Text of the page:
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Atlanta History Center likes it, so would you, after it is reimagined.
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More stonework, more hand-wrought iron… all sculptures ready for new life– right where it has been for 125 years…
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Cool space, but good architects could make it as pristine as the new use needs.

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Really, do we need anymore dull, mediocre-designed apartment buildings in the trendy O4W neighborhood?

Take a look at some of these in the area: (Granted, there are some others that are good designs)

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“suburban”
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“montage, they meant, paste-up”
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“ok, I get it, you were going for low-rent NYC, great.”
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“What? Please?”, “well, the cars are colorful”

These don’t look good now, and they are brand-spankin’ new. How do you think they will look in 125 years? I’m sure they will be gone– let’s hope so.

I wonder what the developer did to these architects to design such banal buildings? S&M, I can be sure.

Will the new developers guarantee a design that is cutting edge and more interesting than the old Excelsior Mill?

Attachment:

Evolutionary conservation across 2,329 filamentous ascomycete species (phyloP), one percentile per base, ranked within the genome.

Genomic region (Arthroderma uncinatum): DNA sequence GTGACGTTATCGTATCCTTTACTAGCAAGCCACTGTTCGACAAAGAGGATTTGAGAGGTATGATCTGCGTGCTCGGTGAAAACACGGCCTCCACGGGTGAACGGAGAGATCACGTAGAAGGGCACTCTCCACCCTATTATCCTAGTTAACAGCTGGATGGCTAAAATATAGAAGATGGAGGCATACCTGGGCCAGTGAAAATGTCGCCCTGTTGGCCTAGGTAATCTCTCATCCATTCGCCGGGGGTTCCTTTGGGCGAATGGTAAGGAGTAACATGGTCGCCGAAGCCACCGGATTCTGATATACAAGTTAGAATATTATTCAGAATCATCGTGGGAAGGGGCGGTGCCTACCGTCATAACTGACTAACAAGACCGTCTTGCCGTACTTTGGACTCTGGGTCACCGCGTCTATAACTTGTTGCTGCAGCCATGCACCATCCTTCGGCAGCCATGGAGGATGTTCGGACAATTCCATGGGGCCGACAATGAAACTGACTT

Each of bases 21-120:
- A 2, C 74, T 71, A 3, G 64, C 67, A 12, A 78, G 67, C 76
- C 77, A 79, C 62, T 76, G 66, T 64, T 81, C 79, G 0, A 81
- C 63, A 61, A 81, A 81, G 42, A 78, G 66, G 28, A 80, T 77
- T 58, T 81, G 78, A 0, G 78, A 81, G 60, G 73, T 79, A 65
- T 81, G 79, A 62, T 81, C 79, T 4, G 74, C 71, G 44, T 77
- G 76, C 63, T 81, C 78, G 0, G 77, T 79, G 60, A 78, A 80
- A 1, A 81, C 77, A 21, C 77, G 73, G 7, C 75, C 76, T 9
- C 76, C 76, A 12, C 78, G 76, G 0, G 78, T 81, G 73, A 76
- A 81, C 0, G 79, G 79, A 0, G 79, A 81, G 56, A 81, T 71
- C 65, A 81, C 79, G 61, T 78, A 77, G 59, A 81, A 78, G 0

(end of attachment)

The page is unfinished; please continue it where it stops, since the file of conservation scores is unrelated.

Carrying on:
“Great cities are made of layers upon layers of human constructions.”

And, no matter what you say, Atlanta will be that way one day, too. It has already begun. Why delay the building of layers of new cutting edge buildings alongside old oddities next door?

Atlanta has it with this building. Will the NPU work to save this richly textured edifice?

For instance, below are a series of pictures of changes on one block off MLK, nearby, at the Capitol, over several years:

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1. The oldest picture, maybe 5-10 years ago.
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2) Then, a few years later. Ok, some buildings vanished, but, hey, surely they will save this sculptural construction and adapt it for today…
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3) The recent pic. The transformation is complete. Everything is new. Isn’t it beautiful? This IS what you wanted, right?